“That was a really difficult year, huh? That was the year you learned to listen to your voice; the voice that you’d pushed down, down, down, and drowned out with television, busy-ness, pleasing everyone but yourself, and the excessive need for approval.
“It was the year that people didn’t say, ‘Good job.’ It was the year you lost “so called friends”, and found true ones. It was the year that you sought your own sense of recognition, rather than looking around and reactively bouncing off of others.
“I listened to your tears. I was there with you…mothering you…because your mother was gone. I had gone ahead of you, made a path in the rocky soil, cutting down the reeds, and smoothing the way. But, you had to trudge down that path alone to find me at the other end. No one could carry you there but you.
“You found your solace in writing again. Finally. And no person, no man, no woman, no child, could or can give you the peace that sitting with yourself and reflecting, then writing from your heart, can. This is the rhythm of your soul.
“I was with you when your second book was released—your fictionalized memoir—and held your hand when you pushed the “publish” button with a mixture of joy, fear, trepidation, and power. Ultimately, you had to let go of the outcome, didn’t you? You knew it would touch people deeply, offend some, and ostracize others. But, Susan, for the first time in your fifty years, you spoke truth wrapped in fiction. You finally liberated yourself. You were free.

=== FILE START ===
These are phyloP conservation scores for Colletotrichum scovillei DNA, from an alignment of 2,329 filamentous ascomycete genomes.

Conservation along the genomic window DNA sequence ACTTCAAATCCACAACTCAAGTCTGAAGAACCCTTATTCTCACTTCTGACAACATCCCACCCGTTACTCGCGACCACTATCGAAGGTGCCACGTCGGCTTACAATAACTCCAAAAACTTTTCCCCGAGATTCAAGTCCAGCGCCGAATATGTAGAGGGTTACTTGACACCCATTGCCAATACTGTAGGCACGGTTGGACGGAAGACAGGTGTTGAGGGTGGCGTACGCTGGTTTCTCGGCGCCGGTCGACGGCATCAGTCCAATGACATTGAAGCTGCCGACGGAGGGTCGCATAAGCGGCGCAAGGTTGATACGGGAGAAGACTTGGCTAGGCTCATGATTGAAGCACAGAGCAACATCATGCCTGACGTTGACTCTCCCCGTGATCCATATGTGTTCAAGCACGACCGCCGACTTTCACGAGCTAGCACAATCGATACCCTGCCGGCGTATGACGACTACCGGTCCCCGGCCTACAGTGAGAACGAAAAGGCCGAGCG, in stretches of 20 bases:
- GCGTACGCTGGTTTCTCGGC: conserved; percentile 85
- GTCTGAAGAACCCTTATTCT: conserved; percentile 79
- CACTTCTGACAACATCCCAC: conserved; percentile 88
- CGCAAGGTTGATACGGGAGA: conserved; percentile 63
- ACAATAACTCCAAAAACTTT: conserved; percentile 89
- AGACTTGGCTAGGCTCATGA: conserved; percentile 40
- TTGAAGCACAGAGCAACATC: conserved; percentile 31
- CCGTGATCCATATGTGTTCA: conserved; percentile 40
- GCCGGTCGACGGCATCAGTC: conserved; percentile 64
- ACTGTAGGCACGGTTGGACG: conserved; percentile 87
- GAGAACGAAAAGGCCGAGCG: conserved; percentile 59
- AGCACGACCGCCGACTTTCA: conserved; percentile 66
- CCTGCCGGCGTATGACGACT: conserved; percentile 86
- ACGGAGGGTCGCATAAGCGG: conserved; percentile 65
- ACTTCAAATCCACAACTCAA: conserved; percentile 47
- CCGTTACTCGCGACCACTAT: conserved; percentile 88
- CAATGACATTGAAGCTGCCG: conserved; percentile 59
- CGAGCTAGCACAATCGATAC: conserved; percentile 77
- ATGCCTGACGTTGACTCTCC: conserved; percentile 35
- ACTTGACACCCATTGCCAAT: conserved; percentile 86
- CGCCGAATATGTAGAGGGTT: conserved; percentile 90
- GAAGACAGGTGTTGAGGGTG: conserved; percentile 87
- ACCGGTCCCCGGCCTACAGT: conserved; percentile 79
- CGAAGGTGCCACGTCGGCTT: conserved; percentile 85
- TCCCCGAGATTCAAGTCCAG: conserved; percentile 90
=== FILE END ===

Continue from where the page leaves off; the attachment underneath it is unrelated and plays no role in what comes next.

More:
“I wish you had stopped to breathe more. Laughed a little louder. Feared less. Trusted the process. But, given your intensity, how can you make a stone become a stream,or a flower give birth to tides? Perhaps this is what this decade is for: breathing, laughing, and letting go of fear.
“You read and re-read Elizabeth Gilbert’s words, chastising herself for giving herself completely over to another—losing her identity, becoming swallowed up in another. It was tempting to ride that wave, and I watched you navigate yourself as you succeeded in charting your own course while companioning another. Perhaps this was your greatest achievement: keeping yourself rather than getting sucked up and spit out by another. Isn’t it great? And here we are: together still, joyful, interdependent, but not fused. Every day is different. The ordinary is extraordinary.
“I know you sometimes lapse back into your old brain—the primal, fearful, reptilian brain—the brain that says: What if? What’s next? What if I end up alone? Then you’re alone. You know how to do that, Susan, because you did it before. Everything you did that year was practice—training—strengthening your spirit, to create the woman you are today. Ultimately, all you have is yourself.